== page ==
10. 10.

    In cupellation processes, a precious metal (e.g. silver) is molten with excess lead, which under oxidising conditions forms lead oxide (litharge). This litharge incorporates the base metals contaminating the precious metal, thereby purifying it (Bayley 1996; Bayley et al. 2008).


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Results presented in this paper are part of the first author’s PhD research undertaken at the UCL Institute of Archaeology (Rademakers 2015), which was funded by an ESR fellowship from the European Union: Marie Curie ITN (FP7-PEOPLE-2010) NARNIA project (grant 265010, led by V. Kassianidou). Unless otherwise noted, all analyses were undertaken at the Wolfson Archaeological Science Laboratories, UCL Institute of Archaeology. We want to thank Harriet White for her tireless support in the sample preparation lab and Kevin Reeves for his valuable help in the SEM lab. We would further like to thank Alison Fields for compiling field notes on the foundry evidence excavated by Young, and Peter Grave and Lisa Kealhofer for sharing their thoughts on the available Gordion ceramic data. Finally, the first author would like to thank Naomi Miller and the other staff at the University of Pennsylvania Museum of Archaeology and Anthropology for their hospitality during his brief research stay there in the framework of this study. All modern archaeological research at Gordion (1950–2006) has been sponsored and supported by the University of Pennsylvania Museum; the College of William and Mary has been a co-sponsor since 1991, and the Royal Ontario Museum co-sponsored work carried out between 1994 and 2002. Excavation and survey at Gordion since 1988 has been supported by grants from the National Endowment for the Humanities (NEH, a US federal agency), the Social Science and Humanities Research Council of Canada, the National Geographic Society, the Royal Ontario Museum, the Kress Foundation, the IBM Foundation, the Tanberg Trust and by gifts from generous private donors. Anonymous reviewers’ comments have helped to strengthen this paper, and are greatly appreciated. Any remaining shortcomings are our own.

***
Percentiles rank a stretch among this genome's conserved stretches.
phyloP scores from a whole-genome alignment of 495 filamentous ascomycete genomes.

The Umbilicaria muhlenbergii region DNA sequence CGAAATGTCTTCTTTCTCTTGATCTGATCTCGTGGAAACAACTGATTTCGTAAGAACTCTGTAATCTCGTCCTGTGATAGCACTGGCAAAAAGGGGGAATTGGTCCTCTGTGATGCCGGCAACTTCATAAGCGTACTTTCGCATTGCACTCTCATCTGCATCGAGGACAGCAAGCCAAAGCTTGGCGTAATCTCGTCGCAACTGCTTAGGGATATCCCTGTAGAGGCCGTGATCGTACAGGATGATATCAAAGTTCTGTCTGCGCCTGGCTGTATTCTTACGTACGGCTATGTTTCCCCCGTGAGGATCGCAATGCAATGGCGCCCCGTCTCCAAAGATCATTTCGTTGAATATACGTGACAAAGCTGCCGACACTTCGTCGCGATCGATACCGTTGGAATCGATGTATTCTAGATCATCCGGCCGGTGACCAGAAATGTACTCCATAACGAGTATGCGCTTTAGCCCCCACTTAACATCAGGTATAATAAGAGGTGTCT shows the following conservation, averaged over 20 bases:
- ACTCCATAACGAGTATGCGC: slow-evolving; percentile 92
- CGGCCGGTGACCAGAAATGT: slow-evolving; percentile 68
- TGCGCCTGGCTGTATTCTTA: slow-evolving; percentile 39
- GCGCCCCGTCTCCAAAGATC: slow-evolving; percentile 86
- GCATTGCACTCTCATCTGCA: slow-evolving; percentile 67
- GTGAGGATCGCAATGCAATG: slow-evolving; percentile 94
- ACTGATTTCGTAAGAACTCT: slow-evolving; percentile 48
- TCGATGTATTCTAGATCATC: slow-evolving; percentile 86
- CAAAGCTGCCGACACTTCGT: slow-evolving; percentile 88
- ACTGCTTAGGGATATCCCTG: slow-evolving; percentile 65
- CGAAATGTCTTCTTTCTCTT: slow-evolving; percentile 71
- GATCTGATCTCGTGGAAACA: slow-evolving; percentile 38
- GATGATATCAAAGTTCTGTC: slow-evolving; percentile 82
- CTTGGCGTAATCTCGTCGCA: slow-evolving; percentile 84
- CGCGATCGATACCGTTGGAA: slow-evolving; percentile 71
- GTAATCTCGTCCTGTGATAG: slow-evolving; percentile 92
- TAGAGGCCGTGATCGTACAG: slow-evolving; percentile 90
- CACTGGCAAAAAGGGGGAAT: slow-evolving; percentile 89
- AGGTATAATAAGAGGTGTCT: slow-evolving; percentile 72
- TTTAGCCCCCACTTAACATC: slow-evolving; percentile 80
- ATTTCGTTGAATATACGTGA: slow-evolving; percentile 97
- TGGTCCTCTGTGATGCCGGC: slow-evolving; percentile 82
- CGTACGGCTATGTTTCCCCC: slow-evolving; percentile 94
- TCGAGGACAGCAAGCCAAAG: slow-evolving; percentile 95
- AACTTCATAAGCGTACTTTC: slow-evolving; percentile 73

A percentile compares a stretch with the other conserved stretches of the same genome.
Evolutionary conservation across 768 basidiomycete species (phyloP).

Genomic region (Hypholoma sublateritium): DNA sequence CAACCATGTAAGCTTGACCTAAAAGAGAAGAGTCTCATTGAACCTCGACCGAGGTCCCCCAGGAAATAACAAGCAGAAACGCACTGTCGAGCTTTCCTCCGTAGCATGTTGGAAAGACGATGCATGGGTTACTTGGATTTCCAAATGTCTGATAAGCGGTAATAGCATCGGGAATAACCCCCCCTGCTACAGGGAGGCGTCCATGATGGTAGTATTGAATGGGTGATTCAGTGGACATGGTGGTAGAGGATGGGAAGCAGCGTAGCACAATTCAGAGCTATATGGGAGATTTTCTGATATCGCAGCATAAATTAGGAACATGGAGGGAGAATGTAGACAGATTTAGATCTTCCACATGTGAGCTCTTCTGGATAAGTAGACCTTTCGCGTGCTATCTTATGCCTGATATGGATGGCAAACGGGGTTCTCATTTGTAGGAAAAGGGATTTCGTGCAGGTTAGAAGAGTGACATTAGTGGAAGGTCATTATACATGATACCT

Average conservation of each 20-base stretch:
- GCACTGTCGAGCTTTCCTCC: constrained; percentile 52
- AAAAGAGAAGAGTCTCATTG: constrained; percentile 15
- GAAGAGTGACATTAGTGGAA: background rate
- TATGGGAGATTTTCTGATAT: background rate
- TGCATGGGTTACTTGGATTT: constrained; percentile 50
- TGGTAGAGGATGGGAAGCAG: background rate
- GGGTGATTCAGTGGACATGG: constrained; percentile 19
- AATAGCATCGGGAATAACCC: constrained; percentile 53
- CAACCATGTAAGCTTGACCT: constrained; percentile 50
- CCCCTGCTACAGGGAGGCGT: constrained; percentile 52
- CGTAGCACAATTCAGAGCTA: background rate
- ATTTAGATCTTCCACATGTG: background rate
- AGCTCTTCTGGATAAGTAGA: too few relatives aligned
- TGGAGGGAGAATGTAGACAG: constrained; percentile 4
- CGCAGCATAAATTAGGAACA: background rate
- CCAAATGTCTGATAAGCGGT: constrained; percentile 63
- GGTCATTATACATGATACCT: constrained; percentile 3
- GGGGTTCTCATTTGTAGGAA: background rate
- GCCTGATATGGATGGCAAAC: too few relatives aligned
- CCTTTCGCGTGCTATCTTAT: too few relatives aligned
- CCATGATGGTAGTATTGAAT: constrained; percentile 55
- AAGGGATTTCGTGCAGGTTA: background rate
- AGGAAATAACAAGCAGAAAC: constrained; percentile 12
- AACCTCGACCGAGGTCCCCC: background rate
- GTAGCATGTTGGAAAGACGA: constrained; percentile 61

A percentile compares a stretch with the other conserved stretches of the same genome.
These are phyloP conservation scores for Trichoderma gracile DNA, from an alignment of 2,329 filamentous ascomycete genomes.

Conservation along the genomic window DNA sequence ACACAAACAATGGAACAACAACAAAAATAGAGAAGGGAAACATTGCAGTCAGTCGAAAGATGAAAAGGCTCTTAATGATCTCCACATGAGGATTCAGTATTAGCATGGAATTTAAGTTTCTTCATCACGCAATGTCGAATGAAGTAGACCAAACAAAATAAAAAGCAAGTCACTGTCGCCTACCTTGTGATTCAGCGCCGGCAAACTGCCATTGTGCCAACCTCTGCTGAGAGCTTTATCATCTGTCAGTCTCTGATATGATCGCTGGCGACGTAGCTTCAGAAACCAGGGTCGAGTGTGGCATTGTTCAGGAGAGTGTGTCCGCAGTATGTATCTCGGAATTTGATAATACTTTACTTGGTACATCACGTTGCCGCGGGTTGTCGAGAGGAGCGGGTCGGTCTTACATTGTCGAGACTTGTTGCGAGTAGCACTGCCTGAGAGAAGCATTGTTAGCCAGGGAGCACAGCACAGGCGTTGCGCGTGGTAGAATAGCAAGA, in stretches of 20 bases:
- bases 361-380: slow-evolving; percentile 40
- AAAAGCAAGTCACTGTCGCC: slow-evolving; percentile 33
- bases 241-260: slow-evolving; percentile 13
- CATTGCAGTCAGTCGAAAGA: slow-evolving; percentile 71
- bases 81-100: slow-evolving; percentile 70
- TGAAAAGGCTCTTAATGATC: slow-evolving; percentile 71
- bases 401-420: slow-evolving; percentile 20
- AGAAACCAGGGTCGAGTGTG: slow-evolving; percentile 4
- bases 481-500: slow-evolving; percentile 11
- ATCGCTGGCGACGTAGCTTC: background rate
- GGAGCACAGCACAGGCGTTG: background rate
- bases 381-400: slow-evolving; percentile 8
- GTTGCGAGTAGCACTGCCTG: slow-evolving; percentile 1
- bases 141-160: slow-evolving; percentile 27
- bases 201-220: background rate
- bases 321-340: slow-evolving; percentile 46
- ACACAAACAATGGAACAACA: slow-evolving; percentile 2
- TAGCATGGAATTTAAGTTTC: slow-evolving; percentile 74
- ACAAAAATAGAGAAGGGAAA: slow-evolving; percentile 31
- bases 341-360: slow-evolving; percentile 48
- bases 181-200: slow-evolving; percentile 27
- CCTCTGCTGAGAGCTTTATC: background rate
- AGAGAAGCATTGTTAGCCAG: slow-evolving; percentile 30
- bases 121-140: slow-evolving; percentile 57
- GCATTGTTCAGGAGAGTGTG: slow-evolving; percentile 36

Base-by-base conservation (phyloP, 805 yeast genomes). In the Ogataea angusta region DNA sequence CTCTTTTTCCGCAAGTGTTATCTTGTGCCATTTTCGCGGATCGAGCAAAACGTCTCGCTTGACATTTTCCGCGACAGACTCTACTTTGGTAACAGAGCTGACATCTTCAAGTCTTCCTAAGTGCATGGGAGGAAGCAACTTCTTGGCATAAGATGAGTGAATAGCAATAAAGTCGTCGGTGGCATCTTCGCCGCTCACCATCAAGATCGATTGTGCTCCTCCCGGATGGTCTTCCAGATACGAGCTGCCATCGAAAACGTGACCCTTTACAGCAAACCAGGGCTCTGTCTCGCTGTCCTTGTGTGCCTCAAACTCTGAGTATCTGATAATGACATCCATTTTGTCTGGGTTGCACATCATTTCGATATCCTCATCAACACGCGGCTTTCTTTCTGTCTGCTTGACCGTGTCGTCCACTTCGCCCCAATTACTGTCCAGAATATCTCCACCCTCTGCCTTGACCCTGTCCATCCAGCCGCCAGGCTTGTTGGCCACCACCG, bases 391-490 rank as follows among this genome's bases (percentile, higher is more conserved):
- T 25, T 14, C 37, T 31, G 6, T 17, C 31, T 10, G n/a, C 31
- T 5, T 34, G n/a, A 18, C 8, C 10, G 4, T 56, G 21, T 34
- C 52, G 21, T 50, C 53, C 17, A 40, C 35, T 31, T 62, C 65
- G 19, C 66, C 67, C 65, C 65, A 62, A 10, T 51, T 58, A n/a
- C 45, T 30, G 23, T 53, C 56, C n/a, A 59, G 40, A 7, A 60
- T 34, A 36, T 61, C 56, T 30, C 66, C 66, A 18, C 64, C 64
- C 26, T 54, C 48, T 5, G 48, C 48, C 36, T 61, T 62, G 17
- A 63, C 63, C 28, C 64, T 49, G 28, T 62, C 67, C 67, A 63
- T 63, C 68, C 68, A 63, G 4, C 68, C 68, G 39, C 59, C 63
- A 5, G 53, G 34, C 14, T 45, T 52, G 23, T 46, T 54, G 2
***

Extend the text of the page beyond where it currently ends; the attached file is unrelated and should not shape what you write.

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Correspondence to Frederik W. Rademakers.

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Rademakers, F.W., Rehren, T. & Voigt, M.M. Bronze metallurgy in the Late Phrygian settlement of Gordion, Turkey. Archaeol Anthropol Sci 10, 1645–1672 (2018).

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  • Phrygia
  • Achaemenid
  • Bronze metallurgy
  • Crucible analysis
  • Moulds